Showing posts from August, 2017

Professionals and Para-Professionals that Frequently work with Individuals on the Spectrum

When choosing the right therapist for your child, it is always helpful to follow up on the credentials, licensure and experience of each professional that will be working with your child.  The following information is not all inclusive, but offers a list of the most common professions that provide services to individuals with Autism Spectrum Disorder (ASD).

The following professions MUST have a license to practice:
ALC - Associate Licensed CounselorBCBA - Board Certified Behavior AnalystLCSW - Licensed Clinical Social WorkerLPC - Licensed Professional CounselorNCC - National Certified CounselorOT - Occupational TherapistPT - Physical TherapistPsychiatrist - Medical Doctor with additional training in field of psychology - only MD’s can write prescriptions for medications at this timePsyD - Clinical Psychologist (PhD level with emphasis on counseling)SPL - Speech Language Pathologist The following professionals MAY or MAY NOT have a licensure requirement, depending on individual State G…

Comparison of Federal vs. State “Early Intervention” Programs

Federal “Early Intervention”
•Covers birth to age 3
•Need is not determined by income
•Requires determination of medical need by physician

"Early Intervention" - Federal program for ages birth to 3 years regardless of income to provide a variety of interventions for individuals born with special needs.

State “Early Intervention”
•Covers ages 3 to 5
•Need may be determined by income
•Must show necessity for intervention based on ‘ability to learn’ as determined by the local Public Education Board

"Early Intervention" - State programs for ages 3 - 5 years of age. Designed to provide interventions that will help the child become better prepared to begin and succeed in the public educational system.

After the child reaches the age of 3, the child will “age out” of the Federal program. The child may begin receiving services from the State, based on a different set of needs criteria, as determined by each State.  It is very important that the parent initiate discussion and …

Learning How to Speak "Autism"

Whether you have been involved with the ASD community a short time or a long time, you may want to know how to "talk the talk" of various professional resources. Assessment - also called "instrument", "scale”, “test", "inventory", "questionnaire". A "battery" of assessments means that the individual was evaluated using a variety of items. Concrete Thinking - refers to individual with an ASD taking conversations literally. Example: "don't throw the baby out with the bath water!" my child overheard me & became very afraid that  "somebody threw a baby away" Desensitization - exposes the individual to environment / object / food / etc. that causes a negative reaction from the child Helpful Info: Go SLOW  with very small exposure times Feeding jag - refers to eating habits: some individuals on the spectrum will severely limit the type of food consumed Example:  My child once spent 4 1/2 months eating nothing b…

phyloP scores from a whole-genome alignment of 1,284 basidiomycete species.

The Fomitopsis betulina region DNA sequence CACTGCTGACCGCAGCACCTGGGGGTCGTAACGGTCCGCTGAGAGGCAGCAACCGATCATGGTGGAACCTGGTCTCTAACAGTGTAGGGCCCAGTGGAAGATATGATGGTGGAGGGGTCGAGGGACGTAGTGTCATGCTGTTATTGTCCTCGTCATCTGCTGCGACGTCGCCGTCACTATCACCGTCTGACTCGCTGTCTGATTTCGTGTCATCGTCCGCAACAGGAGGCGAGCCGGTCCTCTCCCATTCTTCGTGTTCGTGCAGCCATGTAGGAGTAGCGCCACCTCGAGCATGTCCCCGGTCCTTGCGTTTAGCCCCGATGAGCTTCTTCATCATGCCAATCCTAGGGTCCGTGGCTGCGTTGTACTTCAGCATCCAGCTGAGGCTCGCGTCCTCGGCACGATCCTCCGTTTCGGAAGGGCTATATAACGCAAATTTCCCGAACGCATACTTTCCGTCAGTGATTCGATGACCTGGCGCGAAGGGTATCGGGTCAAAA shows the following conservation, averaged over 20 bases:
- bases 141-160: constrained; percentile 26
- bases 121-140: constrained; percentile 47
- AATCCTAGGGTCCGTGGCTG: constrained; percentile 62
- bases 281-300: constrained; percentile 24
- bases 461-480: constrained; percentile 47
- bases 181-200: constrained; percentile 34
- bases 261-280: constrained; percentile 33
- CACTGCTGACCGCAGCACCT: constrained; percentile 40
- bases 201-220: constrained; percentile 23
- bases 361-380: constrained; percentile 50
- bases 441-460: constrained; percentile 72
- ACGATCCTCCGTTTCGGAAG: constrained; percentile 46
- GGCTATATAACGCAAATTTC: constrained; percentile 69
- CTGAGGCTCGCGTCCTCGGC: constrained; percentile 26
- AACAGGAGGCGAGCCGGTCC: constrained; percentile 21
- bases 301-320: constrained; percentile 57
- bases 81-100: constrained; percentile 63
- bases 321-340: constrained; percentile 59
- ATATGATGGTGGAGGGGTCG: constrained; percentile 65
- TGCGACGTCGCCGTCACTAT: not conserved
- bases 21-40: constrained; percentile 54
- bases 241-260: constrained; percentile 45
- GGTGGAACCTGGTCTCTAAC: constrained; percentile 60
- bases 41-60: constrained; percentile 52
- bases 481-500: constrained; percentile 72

Abbreviations Every Parent Should Know

ADA -  Americans with Disabilities Act
BIP - Behavior Intervention Plan
ESY - Extended School Year
FAPE - Free Appropriate Public Education
FBA - Functional Behavioral Assessment
FSP - Family Service Plan
IDEA - Individuals with Disabilities Education Act
IEE - Independent Educational Evaluation
IEP - Individual Education Plan
IHO - Impartial Hearing Officer
ISP - Individual Service Plan
LRE - Least Restrictive Environment
M-D - Manifestation - Determination
OCR - Office for Civil Rights
OSEP - Office of Special Education Programs
RTI - Response To Intervention
SEA - State Education Agency
SEP - Supportive Employment Plan
SLD - Specific Learning Disability

NPO - nothing by mouth
qd - every day
bid - twice a day
tid - three times daily
qid - four times daily
q4h - every 4 hours (or every 2 hours, 3 hours or 6 hours, for example)
qhs - bedtime (hour of sleep)
qam - every morning
po – by mouth

5 Quick Facts about Autism Spectrum Disorder

Individuals with ASD often have problems with social, emotional, and communication skills. The learning, thinking, and problem-solving abilities of people with ASD can range from gifted to severely challenged. Some people with ASD need a lot of help in their daily lives; others need less.

The Center for Disease Control estimates:
1 in every 68 children has been identified with autism spectrum disorder (ASD).Five times more common among boys than among girls. ASD occurs in all racial, ethnic, and socioeconomic groupsThe estimated prevalence of ASD has increased roughly 123% since 2002.Almost half (46%) of children identified with ASD had average or above average intellectual ability (IQ > 85)  
March 2014 report

15 Common Indicators of Autism Spectrum Disorders:

May avoid eye contactMay prefer to be aloneMay echo words or phrases of othersMay spin objects / self or hand flappingMay insist on sameness of daily routinesMay have difficulty interacting with othersMay have inappropriate attachments to objects May be fixated on limited subjects of interest or pieces of objectsMay have inappropriate behavior - laughing / giggling or crying / screamingMay not want to be held or cuddledMay have inappropriate response to sights, sounds, tastes, smellsMay have no real fear of dangerMay have high tolerance for physical painMay use gestures to communicate with little age appropriate vocabularyMay have unusual, sustained or repetitive play